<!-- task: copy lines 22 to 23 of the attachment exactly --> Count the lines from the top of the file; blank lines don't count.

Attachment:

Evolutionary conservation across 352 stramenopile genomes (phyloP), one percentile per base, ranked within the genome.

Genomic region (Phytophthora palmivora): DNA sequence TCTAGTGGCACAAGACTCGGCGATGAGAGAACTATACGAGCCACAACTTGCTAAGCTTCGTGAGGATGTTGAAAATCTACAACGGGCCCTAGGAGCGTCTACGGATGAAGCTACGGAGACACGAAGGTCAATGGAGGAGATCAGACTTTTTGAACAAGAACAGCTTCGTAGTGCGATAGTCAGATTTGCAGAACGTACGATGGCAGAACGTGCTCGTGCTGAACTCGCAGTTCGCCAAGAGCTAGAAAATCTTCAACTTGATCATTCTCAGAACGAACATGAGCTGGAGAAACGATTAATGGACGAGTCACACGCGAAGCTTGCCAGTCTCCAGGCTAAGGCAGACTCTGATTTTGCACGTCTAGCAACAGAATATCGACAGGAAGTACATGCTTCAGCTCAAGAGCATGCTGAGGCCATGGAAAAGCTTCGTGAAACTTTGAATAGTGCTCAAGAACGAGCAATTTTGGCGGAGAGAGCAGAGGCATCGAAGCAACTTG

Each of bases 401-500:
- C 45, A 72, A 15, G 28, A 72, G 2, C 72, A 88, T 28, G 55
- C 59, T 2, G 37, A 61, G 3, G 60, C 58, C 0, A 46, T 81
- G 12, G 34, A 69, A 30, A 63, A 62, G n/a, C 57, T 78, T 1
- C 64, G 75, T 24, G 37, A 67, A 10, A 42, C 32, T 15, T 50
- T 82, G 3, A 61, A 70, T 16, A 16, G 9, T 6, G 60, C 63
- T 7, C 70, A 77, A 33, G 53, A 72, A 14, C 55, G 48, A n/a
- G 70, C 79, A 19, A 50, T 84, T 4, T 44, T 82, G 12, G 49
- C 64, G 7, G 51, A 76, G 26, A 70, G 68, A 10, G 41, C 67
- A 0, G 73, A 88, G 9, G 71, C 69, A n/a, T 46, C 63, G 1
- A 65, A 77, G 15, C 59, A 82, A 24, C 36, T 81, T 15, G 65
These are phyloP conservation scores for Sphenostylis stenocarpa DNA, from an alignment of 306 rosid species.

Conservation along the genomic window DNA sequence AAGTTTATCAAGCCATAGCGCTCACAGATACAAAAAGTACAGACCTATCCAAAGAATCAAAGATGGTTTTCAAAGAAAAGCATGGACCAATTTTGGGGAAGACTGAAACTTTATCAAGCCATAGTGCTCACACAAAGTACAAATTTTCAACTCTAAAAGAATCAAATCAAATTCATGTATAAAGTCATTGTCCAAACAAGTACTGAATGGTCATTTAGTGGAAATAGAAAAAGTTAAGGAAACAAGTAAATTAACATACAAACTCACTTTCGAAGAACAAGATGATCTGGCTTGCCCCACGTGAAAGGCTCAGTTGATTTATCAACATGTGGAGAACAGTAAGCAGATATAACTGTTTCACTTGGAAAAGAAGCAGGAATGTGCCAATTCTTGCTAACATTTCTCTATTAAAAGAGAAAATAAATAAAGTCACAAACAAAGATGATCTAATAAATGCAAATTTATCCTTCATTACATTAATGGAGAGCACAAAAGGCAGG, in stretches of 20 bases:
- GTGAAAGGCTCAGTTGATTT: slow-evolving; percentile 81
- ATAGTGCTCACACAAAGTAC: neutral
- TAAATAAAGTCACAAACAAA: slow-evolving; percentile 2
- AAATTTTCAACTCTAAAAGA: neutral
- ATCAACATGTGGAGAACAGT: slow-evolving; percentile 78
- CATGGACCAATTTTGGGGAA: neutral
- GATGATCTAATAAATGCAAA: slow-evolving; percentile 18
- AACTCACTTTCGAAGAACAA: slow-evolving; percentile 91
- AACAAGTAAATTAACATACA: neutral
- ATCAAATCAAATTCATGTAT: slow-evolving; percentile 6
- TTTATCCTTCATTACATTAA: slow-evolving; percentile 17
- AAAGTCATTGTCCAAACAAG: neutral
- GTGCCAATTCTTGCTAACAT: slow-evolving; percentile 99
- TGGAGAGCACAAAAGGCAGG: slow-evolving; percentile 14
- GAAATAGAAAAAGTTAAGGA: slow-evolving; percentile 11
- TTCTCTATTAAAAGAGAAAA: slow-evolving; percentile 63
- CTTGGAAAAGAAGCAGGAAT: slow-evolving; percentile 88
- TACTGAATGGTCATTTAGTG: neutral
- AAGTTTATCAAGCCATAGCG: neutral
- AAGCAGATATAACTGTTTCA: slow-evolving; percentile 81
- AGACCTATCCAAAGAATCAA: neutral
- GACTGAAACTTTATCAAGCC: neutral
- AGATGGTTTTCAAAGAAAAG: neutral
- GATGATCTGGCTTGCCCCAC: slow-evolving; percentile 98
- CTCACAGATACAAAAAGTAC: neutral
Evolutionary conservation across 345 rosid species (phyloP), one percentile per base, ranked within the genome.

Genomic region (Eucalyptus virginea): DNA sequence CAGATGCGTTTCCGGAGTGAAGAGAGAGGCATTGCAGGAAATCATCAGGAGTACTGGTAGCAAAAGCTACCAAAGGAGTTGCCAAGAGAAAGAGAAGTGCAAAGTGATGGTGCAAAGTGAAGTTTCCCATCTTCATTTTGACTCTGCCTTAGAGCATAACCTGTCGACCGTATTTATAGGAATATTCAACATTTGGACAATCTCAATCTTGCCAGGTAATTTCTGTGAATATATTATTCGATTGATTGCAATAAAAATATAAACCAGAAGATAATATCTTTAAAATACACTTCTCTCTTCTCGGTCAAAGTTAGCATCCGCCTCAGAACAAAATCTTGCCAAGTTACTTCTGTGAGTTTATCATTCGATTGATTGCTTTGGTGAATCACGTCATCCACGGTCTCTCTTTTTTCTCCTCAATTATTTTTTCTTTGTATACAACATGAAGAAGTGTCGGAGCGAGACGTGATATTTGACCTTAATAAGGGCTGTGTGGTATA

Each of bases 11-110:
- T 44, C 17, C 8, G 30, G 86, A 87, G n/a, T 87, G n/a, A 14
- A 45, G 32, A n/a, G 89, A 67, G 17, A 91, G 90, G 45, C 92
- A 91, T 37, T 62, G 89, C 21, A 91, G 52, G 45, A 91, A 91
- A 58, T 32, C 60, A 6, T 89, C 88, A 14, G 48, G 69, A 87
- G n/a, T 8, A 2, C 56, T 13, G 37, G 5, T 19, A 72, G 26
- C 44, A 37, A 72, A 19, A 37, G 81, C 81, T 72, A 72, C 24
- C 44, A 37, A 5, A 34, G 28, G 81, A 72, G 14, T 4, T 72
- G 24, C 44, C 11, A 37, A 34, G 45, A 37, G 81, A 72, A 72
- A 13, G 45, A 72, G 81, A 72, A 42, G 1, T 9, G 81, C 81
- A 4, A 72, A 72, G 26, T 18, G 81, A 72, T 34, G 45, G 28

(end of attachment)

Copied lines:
- GATGATCTAATAAATGCAAA: slow-evolving; percentile 18
- AACTCACTTTCGAAGAACAA: slow-evolving; percentile 91